I’ve been using ZSH for years now as my shell. In that time, I’ve learned a few niceties to make the experience better. Namely, I’ve found the minimal oh-my-zsh prompt keeps out of the way and the git aliases super convenient. Plugins for autosuggestions, like in the fish shell, and syntax highlighting are also quite helpful. Antigen makes keeping plugins up-to-date a breeze.


This tutorial explains how to install ZSH and set it as your default shell on Ubuntu 20.04. Plus, it details how to install and configure Antigen, oh-my-zsh, autosuggestions, and syntax highlighting.

  1. Install ZSH.[1]

    $ sudo apt -y install zsh
  2. Register /usr/bin/zsh as a login shell by adding its path to /etc/shells.

    Debian provides a convenient add-shell command to accomplish this.

    sudo add-shell /usr/bin/zsh
  3. Set the default shell to zsh.

    $ chsh -s `which zsh`
    Changing shell for jordan.
    Shell changed.
  4. Now, open up a fresh terminal session to start using .

  5. Download and install Antigen.[2] There is a bug in the debian package at this time, so manually download and install it.[3]

    $ wget -q git.io/antigen
    $ sudo mkdir /usr/share/zsh-antigen
    $ sudo mv antigen /usr/share/zsh-antigen/antigen.zsh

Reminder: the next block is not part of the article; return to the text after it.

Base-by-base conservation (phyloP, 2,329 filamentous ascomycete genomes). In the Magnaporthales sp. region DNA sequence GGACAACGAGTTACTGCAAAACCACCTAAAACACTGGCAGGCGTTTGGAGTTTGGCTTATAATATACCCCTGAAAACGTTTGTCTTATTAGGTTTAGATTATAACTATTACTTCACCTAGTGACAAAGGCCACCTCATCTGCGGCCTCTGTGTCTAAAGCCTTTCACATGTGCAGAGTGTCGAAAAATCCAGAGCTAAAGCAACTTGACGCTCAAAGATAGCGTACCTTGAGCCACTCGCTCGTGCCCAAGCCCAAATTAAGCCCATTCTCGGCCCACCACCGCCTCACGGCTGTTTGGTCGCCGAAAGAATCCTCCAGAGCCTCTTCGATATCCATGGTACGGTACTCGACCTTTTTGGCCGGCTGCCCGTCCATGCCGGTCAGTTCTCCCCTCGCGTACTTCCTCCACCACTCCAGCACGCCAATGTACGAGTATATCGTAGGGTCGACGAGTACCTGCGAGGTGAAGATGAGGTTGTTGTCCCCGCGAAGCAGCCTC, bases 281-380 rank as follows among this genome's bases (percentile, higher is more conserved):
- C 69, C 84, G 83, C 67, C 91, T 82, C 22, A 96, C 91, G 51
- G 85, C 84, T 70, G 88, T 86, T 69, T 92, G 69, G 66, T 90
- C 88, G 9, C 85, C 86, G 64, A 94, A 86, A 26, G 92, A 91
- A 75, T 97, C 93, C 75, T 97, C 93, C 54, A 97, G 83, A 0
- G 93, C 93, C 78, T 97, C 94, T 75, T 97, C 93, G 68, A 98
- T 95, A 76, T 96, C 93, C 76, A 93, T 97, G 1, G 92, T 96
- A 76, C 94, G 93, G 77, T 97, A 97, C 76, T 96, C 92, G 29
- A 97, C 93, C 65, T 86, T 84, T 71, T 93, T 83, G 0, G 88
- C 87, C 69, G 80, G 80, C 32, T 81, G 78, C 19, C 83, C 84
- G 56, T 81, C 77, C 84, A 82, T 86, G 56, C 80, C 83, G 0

When the bug is fixed, you can simply install the package with Aptitude as follows.

    $ sudo apt -y install zsh-antigen
  6. Create the .antigenrc configuration file.[4]

    # Load the oh-my-zsh library
    antigen use oh-my-zsh
    antigen bundles <<EOBUNDLES
        # Bundles from the default repo (robbyrussell's oh-my-zsh)
        # Fish-like auto suggestions
        # Extra zsh completions
        # Syntax highlighting bundle.
    # Load the theme
    antigen theme robbyrussell
    # Tell antigen that you're done
    antigen apply
  7. Now, from the .zshrc file load Antigen and the .antigenrc configuration file.

    # Load Antigen
    source /usr/share/zsh-antigen/antigen.zsh
    # Load Antigen configurations
    antigen init ~/.antigenrc
  8. Load the updated .zshrc configuration file.

    $ source ~/.zshrc
  9. Update the plugins as needed.[5]

    $ antigen update


You should now be able to install and configure ZSH as your default shell in Ubuntu. You should also be able to setup Antigen to use oh-my-zsh and a couple of convenient plugins. If you want to automate updating your Antigen plugins with systemd, checkout the post Automatically Update Antigen.

3. There is also an Ubuntu bug report and an Antigen bug report.